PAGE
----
If you know your Ancient Greek, you’ll know that there are nine types of love. I think it was around our GCSEs when I first saw Eros, Pragma, Ludus, Agape, Philia, Philautia, Storge and Mania scrawled on a blackboard.
On the face of it, there’s only Eros on display in Indigo 7: Quest For Love. The characters are on the prowl, looking for future ex-girlfriends and ex-boyfriends. It’s hard to pick out character traits from all the leering and rubbing of thighs.
But stick with Indigo 7: Quest For Love, and a few different kinds of love start emerging. This is the kind of coming-of-age tale where characters realise that one-night-stands aren’t all that fulfilling, and their best friend might have been their ‘Pragma’ all along. Or they learn some self-worth and love themselves (Philautia), and understand that their bond to each other is the best love of all (Storge). It’s as cliched as it sounds.
(We’re going somewhere with this ‘nine types of love’ thing, promise).
The overriding love on display, though, is Ludus, a playful love. Indigo 7: Quest For Love has a huge amount of love and affection for Bryan Lee O’Malley’s Scott Pilgrim comics, and also the simple puzzler, such as Tetris, Columns and Lumines. It’s the first thing that hits you when you boot Indigo 7: this has been made by a team who clearly love these reference points.
Check out the screenshots or trailer, and the Scott Pilgrim connection is clear as day. The quiff of the main character may be that little bit longer, and the music might be a little poppier, but this is very much a love letter to that comic series. The plot isn’t too dissimilar either: Nathan, the main character, has his heart set on a girl called Debbie, but various suitors, overly familiar friends and the grim reaper himself get in the way. It even culminates in a Battle of the Bands.
The story plays out as motion comics between the puzzle levels. As a suitor or monster pops up to claim Debbie, you square off and duel them in the puzzle.
There’s always a danger, when you follow in the footsteps of something as well-loved as Scott Pilgrim, that you’ll come up short in quality terms. So it is with Indigo 7: Quest For Love. The comic sections look great and are nicely kinetic, but the characters are punchable. Most of the time they’re genitals on legs, just looking to hook up with anyone at any cost, no matter how obnoxious it makes them. You’re meant to root for them as they find some kind of redemption, but you mostly want to lemon-spray them.
The female characters are mostly there to be swooned over, so it’s all a bit male-gazey, with the exception of drummer Karen, who just runs about punching Hammer Horror creatures as a weird subplot. She’s great, obviously.
The art and music is good, and while the songs don’t reach the heights of Sex Bob-Omb, they give Indigo 7 a playful, fun edge.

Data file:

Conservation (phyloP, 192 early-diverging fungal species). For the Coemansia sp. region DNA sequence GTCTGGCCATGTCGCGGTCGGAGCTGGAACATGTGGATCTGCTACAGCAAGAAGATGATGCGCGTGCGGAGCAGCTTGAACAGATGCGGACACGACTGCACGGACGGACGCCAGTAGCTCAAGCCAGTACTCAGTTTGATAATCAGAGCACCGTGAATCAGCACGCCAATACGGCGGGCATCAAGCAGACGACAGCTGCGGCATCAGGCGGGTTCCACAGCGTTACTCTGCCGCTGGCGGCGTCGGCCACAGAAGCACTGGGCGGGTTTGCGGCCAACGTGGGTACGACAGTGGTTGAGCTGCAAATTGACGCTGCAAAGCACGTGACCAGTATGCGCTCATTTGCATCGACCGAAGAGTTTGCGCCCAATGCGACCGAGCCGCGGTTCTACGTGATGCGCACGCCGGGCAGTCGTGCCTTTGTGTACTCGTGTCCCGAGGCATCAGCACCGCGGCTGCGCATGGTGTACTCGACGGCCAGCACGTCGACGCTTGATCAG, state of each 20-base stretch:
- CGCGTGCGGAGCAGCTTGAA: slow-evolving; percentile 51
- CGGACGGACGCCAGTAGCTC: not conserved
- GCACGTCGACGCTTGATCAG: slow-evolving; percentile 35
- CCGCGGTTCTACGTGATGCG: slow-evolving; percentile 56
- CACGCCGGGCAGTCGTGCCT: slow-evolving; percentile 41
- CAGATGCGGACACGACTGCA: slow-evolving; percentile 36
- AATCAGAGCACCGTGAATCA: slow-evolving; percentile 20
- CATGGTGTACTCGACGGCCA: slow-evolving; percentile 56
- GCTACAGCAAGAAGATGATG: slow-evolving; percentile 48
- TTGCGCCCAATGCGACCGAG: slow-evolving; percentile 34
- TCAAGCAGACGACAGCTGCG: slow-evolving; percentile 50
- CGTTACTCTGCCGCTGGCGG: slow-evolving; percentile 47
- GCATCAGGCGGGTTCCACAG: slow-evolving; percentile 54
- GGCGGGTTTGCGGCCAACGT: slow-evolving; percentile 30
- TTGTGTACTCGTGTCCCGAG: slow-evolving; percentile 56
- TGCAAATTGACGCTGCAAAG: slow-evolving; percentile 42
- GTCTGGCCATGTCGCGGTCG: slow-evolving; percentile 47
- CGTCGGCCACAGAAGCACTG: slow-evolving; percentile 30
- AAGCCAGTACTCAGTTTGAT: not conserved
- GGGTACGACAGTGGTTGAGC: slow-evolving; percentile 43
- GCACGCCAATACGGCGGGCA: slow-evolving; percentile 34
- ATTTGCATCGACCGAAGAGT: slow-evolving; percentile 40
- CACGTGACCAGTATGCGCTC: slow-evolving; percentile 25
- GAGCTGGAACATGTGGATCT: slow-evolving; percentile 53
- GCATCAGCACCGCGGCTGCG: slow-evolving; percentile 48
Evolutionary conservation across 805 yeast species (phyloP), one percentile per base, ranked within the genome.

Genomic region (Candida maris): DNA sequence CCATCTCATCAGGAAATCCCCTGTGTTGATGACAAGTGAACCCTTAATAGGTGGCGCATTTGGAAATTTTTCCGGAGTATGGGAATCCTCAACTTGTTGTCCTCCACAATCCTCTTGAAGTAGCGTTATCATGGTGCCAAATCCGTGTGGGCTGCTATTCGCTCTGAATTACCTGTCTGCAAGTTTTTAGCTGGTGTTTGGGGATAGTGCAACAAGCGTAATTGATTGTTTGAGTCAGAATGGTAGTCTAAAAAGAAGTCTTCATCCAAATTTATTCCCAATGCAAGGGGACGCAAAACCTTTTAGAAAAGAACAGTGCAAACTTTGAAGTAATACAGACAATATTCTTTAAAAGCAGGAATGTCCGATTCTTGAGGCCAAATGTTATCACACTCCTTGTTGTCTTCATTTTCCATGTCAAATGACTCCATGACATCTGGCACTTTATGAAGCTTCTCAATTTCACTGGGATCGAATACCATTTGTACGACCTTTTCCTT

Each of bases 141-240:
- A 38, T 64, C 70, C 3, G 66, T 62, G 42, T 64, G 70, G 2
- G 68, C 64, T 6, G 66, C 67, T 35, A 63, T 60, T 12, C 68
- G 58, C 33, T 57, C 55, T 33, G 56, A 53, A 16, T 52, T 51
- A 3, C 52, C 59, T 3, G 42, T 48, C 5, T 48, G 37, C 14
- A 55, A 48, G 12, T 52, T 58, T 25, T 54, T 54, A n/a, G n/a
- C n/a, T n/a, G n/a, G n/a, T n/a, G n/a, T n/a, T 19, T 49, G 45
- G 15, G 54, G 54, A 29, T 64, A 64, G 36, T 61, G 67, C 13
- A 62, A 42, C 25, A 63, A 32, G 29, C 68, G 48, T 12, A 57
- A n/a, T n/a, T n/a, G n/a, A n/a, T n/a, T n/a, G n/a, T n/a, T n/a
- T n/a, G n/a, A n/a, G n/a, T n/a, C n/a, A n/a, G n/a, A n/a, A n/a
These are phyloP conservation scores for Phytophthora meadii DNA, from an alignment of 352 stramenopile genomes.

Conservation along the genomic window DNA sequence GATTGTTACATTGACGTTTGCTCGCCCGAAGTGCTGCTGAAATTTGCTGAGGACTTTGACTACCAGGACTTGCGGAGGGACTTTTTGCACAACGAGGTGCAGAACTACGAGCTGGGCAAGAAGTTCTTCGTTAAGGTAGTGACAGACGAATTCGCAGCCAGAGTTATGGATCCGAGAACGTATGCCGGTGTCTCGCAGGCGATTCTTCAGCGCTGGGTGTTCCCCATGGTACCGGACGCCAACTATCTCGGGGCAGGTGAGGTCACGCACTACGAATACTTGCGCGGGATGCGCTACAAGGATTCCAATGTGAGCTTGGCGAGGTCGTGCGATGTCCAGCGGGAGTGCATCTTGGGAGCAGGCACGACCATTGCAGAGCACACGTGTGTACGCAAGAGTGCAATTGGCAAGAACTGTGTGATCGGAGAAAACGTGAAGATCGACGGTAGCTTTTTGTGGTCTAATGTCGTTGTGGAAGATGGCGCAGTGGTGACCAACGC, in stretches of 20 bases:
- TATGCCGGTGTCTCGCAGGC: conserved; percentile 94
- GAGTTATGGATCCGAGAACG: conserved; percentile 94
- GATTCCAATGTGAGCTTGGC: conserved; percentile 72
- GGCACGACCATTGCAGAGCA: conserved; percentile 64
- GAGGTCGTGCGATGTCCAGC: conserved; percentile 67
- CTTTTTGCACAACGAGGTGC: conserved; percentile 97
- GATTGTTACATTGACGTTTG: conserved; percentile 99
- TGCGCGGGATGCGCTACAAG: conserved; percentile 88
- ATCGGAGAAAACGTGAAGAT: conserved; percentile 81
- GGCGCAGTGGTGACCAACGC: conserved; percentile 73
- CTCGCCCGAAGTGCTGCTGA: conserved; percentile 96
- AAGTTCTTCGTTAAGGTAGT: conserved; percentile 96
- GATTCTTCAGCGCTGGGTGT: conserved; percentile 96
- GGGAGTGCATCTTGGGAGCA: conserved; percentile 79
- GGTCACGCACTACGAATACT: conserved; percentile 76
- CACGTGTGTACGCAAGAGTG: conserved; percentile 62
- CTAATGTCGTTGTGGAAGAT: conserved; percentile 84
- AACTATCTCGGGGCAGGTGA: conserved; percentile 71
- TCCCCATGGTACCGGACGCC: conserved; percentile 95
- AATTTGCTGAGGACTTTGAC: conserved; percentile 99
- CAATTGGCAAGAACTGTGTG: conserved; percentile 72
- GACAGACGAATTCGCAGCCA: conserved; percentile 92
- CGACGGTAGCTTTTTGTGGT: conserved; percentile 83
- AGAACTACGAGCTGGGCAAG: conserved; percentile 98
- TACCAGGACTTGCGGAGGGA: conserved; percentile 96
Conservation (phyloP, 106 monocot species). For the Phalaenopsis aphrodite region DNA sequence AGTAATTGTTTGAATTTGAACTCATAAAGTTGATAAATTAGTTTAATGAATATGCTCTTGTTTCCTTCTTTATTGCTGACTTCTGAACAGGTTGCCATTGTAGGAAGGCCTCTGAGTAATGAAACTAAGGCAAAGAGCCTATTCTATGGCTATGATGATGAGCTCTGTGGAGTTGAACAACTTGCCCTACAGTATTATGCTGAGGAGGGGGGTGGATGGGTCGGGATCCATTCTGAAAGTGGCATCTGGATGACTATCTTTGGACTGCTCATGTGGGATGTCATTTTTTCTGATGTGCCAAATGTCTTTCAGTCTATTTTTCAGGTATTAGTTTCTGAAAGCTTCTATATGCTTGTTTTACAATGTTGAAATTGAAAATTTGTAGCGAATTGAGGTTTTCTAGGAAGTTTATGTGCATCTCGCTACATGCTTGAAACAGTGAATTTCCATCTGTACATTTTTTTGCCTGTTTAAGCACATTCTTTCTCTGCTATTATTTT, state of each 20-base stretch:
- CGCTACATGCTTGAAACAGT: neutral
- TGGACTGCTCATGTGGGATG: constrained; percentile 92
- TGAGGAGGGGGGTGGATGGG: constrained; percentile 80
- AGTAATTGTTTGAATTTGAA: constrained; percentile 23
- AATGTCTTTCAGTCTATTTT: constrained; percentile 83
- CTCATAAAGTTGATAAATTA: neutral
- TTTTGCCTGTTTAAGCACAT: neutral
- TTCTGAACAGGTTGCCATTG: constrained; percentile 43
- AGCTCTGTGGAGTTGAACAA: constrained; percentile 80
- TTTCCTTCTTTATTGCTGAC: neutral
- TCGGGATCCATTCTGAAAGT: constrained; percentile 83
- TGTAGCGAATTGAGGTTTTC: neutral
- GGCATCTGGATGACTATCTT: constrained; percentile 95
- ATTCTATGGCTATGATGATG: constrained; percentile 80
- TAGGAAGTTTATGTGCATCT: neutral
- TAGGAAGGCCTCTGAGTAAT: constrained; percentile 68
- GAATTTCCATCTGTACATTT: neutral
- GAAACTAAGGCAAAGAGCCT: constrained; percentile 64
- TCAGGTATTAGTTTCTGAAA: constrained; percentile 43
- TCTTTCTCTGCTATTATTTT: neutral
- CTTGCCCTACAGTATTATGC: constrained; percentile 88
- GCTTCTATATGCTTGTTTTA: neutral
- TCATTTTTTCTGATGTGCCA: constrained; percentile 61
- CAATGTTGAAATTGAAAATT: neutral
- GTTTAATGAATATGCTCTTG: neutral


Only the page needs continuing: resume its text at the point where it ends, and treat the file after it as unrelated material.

In between the handsy, sleazy Scott Pilgrim comics is the puzzle game bits. Hats off, these could have been your boring, seen-it-all-before match-3 puzzles. Instead, Indigo 7 opts for something relatively new.
You are given a grid of hexes in up to seven different colours. You flip a hex in a corner and this is where you start. Next, choose a colour, and every hex that’s the same colour AND connected to one of your flipped hexes is summarily flipped. So, you’re looking for the colour that will flip the most hexes, or the one that’ll create a Mr Tickle arm all the way to the other side of the grid, so that your next move will be a doozy.
It’s dirt simple, and it leads to games where the quality of your moves get exponentially better. You are only flipping one or two hexes at the start, but you might be flipping dozens at the end.
That wouldn’t have made for the most varied of puzzlers, so Indigo 7 opts for multiple game modes, which have substantial differences to how you play. Party Mode pushes you to flip every hex in a short time limit, while Vs pits you against up to two challengers in a score attack. Conquest is a kind of puzzle mode, where you clear a grid in a set number of moves, while Conquest Vs is a territory grab, as you flip hexes and hem in an opponent, similar to Boxes or Squares, which you may have played on lined paper at school.
Some of these are better than others. Party Mode is rubbish, for example. Clearing a hex grid against a time limit is a matter of spamming colours until they’ve all disappeared, and there’s zero skill in it. Conquest Vs, though, is great, as there’s so many tactics in play. Pick a colour and your opponent can’t use it, so you stick them in a dead end, while you can also build walls to keep them on their side of the grid.